The government has attacked its own information watchdog for failing to understand the workings of Whitehall, as it gears up to fight an order to publish confidential reports into the ID cards programme.
The Office of Government Commerce, which is part of HM Treasury, claimed in legal papers that, by ordering the publication of Gateway reviews on identity cards, the information commissioner had unreasonably rejected clear evidence that publication of the project reports would cause "substantial harm".
The case, due to be decided in a four-day hearing at the Information Tribunal in March, could set a legal precedent that would force government departments to routinely publish Gateway reviews of public sector IT projects requested under the Freedom of Information Act, in line with a Computer Weekly campaign.
The Office of Government Commerce argued in papers submitted to the tribunal that information commissioner Richard Thomas had failed to understand the need for civil servants to be able to offer frank advice to Gateway reviewers without fear that their views could be made public.
"The Commissioner's Office has no particular expertise in the field in which the OGC operates, namely the confidential review for effectiveness and efficiency of programmes and projects of a commercial nature, or including substantial commercial content," it said.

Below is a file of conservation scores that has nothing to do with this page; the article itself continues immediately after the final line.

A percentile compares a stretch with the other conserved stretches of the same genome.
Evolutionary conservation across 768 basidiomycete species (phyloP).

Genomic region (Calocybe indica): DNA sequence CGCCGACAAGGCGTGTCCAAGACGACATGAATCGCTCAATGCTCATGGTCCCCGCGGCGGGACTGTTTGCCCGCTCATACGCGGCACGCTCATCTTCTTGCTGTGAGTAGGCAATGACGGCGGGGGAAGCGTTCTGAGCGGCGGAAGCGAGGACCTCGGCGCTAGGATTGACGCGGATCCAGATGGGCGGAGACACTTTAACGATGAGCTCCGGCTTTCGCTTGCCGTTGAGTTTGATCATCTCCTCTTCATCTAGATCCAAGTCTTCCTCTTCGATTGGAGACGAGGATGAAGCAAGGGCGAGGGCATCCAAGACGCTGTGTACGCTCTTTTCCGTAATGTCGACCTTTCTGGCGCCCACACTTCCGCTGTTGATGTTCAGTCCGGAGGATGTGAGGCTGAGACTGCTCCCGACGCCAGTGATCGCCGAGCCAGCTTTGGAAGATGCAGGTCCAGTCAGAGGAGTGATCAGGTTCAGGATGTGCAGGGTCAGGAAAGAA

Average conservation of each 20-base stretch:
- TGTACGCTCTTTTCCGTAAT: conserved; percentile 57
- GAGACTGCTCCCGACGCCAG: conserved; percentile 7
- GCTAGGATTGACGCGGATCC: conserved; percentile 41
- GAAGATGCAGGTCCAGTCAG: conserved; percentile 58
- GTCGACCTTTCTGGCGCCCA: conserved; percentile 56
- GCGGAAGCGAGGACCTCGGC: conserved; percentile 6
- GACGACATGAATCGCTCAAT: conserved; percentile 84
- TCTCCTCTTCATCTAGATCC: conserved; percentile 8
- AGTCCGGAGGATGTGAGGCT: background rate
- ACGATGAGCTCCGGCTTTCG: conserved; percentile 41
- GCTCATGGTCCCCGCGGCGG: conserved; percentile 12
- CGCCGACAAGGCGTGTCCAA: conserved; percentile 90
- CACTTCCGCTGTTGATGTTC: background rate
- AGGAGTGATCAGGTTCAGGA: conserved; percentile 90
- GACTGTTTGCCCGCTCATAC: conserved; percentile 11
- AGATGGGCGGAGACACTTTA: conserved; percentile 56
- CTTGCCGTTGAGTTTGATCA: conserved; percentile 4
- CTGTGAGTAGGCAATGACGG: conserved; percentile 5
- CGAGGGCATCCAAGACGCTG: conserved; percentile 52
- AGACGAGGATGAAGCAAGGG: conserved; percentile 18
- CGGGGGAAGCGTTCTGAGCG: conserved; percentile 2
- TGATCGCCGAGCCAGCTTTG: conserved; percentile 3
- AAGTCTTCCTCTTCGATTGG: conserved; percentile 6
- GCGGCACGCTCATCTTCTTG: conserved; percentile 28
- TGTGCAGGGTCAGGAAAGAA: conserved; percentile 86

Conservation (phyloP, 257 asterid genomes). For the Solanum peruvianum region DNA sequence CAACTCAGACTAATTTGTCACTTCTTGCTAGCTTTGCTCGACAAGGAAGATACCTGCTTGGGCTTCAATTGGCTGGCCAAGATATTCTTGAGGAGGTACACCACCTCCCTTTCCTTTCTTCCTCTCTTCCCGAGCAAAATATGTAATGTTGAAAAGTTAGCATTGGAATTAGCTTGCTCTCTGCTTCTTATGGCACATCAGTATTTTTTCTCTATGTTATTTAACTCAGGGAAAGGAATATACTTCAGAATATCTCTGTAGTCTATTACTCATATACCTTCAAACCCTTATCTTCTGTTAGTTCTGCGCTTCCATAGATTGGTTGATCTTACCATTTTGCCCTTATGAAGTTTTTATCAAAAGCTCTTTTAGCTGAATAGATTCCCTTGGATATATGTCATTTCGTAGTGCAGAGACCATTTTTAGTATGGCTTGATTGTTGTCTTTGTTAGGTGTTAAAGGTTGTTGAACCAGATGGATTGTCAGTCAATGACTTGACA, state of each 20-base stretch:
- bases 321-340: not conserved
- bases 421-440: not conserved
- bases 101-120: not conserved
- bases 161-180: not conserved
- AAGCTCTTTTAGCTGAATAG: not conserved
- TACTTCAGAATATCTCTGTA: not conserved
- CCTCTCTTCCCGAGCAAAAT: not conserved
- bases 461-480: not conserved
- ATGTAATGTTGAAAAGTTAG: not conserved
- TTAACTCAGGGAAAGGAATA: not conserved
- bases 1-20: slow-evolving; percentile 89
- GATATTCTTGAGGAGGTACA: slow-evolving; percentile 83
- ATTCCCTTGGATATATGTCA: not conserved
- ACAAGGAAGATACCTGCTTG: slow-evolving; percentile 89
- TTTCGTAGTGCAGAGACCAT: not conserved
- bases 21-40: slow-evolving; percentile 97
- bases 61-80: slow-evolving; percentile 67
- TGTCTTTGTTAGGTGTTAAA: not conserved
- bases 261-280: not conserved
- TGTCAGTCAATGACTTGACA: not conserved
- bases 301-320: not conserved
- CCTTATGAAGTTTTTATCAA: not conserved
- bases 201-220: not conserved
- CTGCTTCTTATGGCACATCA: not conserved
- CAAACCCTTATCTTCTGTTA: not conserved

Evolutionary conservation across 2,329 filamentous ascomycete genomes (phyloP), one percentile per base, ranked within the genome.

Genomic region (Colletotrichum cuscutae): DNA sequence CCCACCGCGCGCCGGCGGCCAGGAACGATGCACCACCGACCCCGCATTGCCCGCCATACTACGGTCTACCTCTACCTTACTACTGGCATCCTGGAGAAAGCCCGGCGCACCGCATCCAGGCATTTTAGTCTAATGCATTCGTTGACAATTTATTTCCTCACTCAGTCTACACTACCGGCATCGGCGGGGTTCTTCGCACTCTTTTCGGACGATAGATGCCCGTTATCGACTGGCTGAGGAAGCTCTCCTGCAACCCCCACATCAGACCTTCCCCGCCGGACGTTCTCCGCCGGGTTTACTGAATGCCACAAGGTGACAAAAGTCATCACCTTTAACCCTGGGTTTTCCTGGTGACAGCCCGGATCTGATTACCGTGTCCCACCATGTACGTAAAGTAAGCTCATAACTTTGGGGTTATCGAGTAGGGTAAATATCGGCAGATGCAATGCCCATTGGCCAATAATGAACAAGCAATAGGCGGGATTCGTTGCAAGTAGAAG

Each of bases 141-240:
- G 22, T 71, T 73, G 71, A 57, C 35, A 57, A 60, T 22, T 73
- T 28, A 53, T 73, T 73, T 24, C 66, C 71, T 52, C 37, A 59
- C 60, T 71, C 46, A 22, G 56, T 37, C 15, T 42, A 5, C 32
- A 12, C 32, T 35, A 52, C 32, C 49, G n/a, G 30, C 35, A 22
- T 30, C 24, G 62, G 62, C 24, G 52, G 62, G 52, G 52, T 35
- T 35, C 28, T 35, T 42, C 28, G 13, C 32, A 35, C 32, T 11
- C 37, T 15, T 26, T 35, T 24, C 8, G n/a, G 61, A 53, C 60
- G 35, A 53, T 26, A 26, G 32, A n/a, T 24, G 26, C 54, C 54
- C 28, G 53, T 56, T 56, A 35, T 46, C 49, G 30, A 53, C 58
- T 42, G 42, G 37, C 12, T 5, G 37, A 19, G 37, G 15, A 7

It added that "in the real world" civil servants would "feel inhibited from providing adverse information or expressing adverse opinions" if there was a risk that the information could be disclosed to the public.
The document claimed that publication of the Gateway reviews could damage IT projects if the information was presented out of context.
"Misquotation or out-of context quotation of frank and candid observations or comments could damage public confidence," it said.
These claims were disputed by the information commissioner. Documents submitted to the tribunal accused the OGC of treating Gateway reviews as though they were absolutely exempt from disclosure.
"No explanation is given as to why this category of report is particularly likely to be misunderstood as compared with other documents generated by public authorities," the information commissioner said.
The OGC's main grounds for non-disclosure
- Gateway reviews are exempt from disclosure under Freedom of Information Act since they relate to the OGC auditing role
- Civil servants would feel inhibited from expressing adverse views if reviews were published
- Review process would be delayed if reports are written for publication
- Risk that published reviews could be misquoted or taken out of context
- Information commissioner has not adequately explained the public interest involved.